Prediabetes is the precursor stage before diabetes mellitus in which not all of the symptoms required to diagnose diabetes are present, but blood sugar is abnormally high. This stage is often referred to as the "grey area". It is not a disease; the American Diabetes Association says, "Prediabetes should not be viewed as a clinical entity in its own right but rather as an increased risk for diabetes and cardiovascular disease (CVD). Prediabetes is associated with obesity (especially abdominal or visceral obesity), dyslipidemia with high triglycerides and/or low HDL cholesterol, and hypertension." It is thus a metabolic diathesis or syndrome, and it usually involves no symptoms and only high blood sugar as the sole sign.
|Classification and external resources|
Impaired fasting blood sugar and impaired glucose tolerance are two forms of prediabetes that are similar in clinical definition (glucose levels too high for their context) but are physiologically distinct. Insulin resistance, the insulin resistance syndrome (metabolic syndrome or syndrome X), and prediabetes are closely related to one another and have overlapping aspects.
Impaired fasting glucoseEdit
Impaired fasting glycaemia or impaired fasting glucose (IFG) refers to a condition in which the fasting blood glucose or the 3-month average blood glucose (A1C) is elevated above what is considered normal levels but is not high enough to be classified as diabetes mellitus. It is considered a pre-diabetic state, associated with insulin resistance and increased risk of cardiovascular pathology, although of lesser risk than impaired glucose tolerance (IGT). IFG sometimes progresses to type 2 diabetes mellitus. There is a 50% risk over 10 years of progressing to overt diabetes. Many newly identified IFG patients progress to diabetes in less than three years. IFG is also a risk factor for mortality.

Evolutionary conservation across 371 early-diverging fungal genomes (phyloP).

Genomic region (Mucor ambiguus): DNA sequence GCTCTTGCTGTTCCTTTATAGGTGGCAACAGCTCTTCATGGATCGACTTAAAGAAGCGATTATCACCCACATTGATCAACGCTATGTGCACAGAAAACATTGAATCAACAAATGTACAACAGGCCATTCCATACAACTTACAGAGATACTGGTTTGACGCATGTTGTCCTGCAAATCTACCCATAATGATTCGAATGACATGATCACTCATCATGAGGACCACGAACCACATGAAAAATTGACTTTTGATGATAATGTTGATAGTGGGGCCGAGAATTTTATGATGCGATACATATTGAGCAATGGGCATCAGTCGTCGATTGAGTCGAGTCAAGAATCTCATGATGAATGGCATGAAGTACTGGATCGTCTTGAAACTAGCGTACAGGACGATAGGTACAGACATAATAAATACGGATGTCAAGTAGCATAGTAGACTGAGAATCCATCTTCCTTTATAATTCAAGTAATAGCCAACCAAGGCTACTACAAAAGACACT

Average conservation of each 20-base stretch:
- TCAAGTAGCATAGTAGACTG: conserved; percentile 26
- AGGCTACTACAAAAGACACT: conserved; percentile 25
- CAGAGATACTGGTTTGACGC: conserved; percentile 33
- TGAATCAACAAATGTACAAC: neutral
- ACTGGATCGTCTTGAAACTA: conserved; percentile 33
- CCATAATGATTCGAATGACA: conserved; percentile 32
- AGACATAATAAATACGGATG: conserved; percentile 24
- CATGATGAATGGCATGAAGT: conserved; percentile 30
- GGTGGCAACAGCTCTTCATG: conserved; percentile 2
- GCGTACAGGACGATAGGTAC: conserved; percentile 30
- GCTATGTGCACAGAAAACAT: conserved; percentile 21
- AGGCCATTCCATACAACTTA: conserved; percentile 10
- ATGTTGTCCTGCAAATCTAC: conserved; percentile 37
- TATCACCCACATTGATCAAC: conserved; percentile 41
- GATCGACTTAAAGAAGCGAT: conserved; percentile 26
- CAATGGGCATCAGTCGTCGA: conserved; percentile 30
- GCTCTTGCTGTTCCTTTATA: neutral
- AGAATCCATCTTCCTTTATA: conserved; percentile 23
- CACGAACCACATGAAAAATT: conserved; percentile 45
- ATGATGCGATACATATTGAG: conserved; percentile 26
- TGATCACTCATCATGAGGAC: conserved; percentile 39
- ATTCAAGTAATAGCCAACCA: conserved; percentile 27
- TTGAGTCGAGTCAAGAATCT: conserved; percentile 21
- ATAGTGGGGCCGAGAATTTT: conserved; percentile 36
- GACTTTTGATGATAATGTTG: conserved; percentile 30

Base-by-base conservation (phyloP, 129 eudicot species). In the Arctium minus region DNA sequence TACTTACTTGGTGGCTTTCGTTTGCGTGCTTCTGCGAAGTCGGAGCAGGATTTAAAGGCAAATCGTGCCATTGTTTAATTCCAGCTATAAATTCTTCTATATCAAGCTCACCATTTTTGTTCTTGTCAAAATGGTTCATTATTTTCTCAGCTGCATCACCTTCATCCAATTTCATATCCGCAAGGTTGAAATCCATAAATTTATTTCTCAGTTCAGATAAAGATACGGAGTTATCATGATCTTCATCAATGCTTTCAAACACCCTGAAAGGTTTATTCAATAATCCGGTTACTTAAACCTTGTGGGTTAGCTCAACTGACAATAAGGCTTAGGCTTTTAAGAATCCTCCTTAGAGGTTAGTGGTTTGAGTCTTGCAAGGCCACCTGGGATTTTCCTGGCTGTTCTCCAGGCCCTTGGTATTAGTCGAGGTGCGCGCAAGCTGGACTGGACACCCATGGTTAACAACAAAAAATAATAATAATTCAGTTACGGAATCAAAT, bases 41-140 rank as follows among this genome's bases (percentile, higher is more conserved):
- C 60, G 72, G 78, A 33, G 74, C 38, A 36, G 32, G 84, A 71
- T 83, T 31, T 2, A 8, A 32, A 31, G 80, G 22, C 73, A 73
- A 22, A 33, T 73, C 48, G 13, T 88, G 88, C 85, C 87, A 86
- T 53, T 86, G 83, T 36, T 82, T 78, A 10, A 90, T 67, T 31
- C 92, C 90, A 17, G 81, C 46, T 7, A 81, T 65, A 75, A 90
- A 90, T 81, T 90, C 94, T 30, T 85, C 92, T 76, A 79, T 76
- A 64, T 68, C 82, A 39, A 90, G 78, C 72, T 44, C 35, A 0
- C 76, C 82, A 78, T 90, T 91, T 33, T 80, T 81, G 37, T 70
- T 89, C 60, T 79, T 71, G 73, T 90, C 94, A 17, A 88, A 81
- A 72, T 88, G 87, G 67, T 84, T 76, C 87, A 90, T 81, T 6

Fasting blood glucose levels are in a continuum within a given population, with higher fasting glucose levels corresponding to a higher risk for complications caused by the high glucose levels. Impaired fasting glucose is defined as a fasting glucose that is higher than the upper limit of normal, but not high enough to be classified as diabetes mellitus. Some patients with impaired fasting glucose also may be diagnosed with impaired glucose tolerance, but many have normal responses to a glucose tolerance test.
World Health Organization (WHO) criteria for impaired fasting glucose differs from the American Diabetes Association (ADA) criteria, because the normal range of glucose is defined differently by each. Fasting plasma glucose levels 100 mg/dL (5.5 mmol/L) and higher have been shown to increase complication rates significantly, however, WHO opted to keep its upper limit of normal at under 110 mg/dL for fear of causing too many people to be diagnosed as having impaired fasting glucose, whereas the ADA lowered the upper limit of normal to a fasting plasma glucose under 100 mg/dL.